In 1843 the Bard Brothers started producing gold nibs and pen holders. Seventeen years later Messrs Todd & Mabie started making pencil cases and holders. They joined in 1873 as the Mabie, Todd & Bard Co. By 1878 their first of many fountain pen patents was filed, and by 1880 they were producing Stenographic pens. Their top-of-the-line pen, the “Swan” was introduced in 1884, just about the time they opened a London office, selling their US made pens. Around 1908 British production began, and “Bard” was dropped from the name.
In the mid-teens, as UK business flourished, there was intense competition in the US, and Mabie Todd decided to sell European rights to Mabie Todd England. In 1919, Mabie Todd US was sold to a British group. The company now was entirely British owned, although the US division continued producing pens until 1938.
The early Swan line included hard rubber and ornate metal covered eyedroppers. In the late-teens pencils were introduced under the “Fyne Point” name. In 1924 the Swan “Eternal” was introduced to compete with competitor’s lifetime guaranteed models. Plastic was introduced in 1927. Mabie Todd also sold a middle-of -the-line model, the “Swallow” and a student line, the “Blackbird.”
In 1932 a patent was granted for the “Leverless” pen. A knob on the bottom of the barrel, which was connected to a metal bar, was twisted to deflate the bladder and returned to fill the pen. This was a popular feature which continued in production for many years.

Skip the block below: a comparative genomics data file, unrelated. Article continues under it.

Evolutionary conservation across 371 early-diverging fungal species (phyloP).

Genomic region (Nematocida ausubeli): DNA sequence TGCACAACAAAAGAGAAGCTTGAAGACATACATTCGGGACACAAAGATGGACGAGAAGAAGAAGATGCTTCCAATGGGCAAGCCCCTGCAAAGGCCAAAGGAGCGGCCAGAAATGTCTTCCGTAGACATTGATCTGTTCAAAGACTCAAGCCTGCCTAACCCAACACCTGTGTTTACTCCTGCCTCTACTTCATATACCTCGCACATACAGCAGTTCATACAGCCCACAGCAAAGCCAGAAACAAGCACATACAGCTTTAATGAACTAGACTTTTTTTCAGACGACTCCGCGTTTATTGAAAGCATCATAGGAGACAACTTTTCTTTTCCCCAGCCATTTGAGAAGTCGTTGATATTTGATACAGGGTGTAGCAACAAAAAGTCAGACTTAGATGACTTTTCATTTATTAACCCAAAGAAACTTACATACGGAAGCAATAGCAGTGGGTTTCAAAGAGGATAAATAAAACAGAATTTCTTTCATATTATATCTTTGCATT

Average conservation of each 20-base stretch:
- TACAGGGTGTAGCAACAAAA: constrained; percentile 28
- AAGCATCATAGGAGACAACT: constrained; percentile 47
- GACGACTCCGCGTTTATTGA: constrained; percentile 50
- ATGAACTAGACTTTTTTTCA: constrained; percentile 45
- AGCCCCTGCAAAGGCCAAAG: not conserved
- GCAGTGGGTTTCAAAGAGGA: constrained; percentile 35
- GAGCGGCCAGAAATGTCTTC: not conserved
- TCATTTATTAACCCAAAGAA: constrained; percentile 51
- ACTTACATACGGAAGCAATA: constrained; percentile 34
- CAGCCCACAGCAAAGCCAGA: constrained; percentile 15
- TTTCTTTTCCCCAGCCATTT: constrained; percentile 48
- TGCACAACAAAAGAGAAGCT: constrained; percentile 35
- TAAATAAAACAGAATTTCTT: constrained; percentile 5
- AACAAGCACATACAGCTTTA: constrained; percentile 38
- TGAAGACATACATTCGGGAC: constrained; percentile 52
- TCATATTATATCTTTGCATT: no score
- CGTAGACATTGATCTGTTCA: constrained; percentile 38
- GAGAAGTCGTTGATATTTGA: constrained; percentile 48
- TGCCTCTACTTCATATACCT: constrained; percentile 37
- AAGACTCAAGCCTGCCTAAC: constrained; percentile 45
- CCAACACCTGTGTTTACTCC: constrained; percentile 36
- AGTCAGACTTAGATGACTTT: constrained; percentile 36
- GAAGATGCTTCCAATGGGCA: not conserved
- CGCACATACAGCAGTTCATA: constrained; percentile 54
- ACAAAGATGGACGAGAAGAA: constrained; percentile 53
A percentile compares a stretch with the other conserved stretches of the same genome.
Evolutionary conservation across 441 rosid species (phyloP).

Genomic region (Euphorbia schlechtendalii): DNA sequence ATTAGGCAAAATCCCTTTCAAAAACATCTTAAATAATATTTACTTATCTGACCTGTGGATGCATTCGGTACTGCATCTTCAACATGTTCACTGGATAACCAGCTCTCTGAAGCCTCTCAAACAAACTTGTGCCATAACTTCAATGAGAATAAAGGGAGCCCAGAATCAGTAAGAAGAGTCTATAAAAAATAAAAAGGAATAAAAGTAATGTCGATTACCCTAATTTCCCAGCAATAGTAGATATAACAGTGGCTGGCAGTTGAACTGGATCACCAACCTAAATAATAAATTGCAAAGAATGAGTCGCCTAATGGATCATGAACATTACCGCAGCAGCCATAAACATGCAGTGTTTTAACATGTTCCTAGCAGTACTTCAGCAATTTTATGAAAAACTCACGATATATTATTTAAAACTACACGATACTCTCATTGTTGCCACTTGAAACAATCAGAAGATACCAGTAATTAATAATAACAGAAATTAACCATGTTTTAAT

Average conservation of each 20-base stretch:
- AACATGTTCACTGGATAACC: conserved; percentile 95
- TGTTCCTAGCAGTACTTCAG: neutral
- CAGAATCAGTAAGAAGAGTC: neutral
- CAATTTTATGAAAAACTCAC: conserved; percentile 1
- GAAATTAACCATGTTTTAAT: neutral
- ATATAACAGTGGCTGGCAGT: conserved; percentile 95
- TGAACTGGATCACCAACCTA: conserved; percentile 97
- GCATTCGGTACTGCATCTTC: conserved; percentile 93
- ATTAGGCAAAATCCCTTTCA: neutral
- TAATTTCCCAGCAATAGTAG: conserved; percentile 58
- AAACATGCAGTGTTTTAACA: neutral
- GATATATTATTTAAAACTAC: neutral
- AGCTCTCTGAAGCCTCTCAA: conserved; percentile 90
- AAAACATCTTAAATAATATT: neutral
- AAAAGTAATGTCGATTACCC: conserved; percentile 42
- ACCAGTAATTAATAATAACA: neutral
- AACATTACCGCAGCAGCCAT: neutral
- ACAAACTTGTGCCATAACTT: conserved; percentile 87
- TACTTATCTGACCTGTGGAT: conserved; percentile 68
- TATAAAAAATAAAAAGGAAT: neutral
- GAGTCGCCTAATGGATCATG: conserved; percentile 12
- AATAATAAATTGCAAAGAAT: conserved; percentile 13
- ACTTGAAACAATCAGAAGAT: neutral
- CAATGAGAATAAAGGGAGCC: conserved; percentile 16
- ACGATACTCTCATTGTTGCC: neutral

In 1936 the “Visofil” was introduced — Swan’s answer to the Vacumatic and Inkvue. The plunger mechanism was hidden inside the bottom of the pen. Turning the blind cap mechanically extends the plunger rod. Another version was more similar to the Vacumatic.
MT utilized many unique and beautiful plastics for their pens, including snakeskin, lizardskin, pastels, mottled, and solids.
English pen production continued into the 1950s. The Company was sold to the Biro Pen Company in the 1940s and sold again in 1957, this time to Bic (France). The last hurrah for the Company were their Calligraphic pens which allowed for italic handwriting. Quality was poor, and they weren’t enough to save Mabie Todd from extinction. They do, however leave a wonderful legacy!
Thanks to Fischler, Schneider and Lambrou for the information for this summary.